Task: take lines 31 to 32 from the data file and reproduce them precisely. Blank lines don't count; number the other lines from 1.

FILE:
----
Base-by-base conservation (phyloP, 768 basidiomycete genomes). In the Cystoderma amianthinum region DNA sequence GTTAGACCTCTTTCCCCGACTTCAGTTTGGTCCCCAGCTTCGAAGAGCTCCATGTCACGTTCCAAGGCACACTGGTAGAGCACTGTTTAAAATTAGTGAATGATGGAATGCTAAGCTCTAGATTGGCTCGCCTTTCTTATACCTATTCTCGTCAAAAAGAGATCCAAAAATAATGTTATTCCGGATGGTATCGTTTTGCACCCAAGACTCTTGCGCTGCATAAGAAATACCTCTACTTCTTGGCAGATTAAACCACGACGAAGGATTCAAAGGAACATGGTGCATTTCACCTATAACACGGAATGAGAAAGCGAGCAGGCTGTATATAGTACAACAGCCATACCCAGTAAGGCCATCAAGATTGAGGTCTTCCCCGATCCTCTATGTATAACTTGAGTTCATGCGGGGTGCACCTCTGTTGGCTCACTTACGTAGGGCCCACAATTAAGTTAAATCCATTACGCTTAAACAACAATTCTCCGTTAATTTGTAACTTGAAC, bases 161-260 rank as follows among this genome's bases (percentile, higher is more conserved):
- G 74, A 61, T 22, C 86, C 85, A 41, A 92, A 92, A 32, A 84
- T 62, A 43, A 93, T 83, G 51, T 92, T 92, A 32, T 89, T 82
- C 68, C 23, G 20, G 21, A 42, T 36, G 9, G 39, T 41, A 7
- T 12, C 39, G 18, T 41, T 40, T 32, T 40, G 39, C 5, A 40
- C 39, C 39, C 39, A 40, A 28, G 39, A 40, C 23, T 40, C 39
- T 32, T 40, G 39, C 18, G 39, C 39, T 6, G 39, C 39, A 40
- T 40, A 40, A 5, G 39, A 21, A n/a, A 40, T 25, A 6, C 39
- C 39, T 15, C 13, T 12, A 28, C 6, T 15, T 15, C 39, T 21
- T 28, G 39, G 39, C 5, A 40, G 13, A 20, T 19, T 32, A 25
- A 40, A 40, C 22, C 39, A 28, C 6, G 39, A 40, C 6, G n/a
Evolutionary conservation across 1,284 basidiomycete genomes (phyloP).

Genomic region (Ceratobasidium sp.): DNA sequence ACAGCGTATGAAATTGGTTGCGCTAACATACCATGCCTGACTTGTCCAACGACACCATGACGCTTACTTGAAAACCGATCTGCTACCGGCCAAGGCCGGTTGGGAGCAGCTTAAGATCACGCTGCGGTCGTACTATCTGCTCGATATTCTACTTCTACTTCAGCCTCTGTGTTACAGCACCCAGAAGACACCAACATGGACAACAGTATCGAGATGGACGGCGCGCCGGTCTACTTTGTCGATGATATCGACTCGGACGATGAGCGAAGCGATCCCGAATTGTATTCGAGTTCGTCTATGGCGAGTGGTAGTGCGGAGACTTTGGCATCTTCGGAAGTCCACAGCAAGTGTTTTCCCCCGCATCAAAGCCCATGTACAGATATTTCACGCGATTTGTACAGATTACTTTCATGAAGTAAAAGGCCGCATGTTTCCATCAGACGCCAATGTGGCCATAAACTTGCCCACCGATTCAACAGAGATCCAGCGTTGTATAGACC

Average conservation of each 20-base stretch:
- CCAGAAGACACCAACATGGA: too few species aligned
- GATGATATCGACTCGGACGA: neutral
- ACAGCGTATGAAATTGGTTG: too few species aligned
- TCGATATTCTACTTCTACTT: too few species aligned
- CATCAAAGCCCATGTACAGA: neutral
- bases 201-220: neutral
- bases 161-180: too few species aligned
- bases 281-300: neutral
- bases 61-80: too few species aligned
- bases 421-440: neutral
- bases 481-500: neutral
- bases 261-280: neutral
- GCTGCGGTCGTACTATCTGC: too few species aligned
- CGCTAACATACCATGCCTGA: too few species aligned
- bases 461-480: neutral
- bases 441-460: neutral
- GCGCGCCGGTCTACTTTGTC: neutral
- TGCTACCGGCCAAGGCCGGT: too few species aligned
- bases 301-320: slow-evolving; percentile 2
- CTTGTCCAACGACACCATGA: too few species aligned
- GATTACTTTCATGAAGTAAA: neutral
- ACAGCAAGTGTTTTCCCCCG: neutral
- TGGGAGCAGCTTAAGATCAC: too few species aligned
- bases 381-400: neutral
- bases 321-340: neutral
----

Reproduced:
- GCGCGCCGGTCTACTTTGTC: neutral
- TGCTACCGGCCAAGGCCGGT: too few species aligned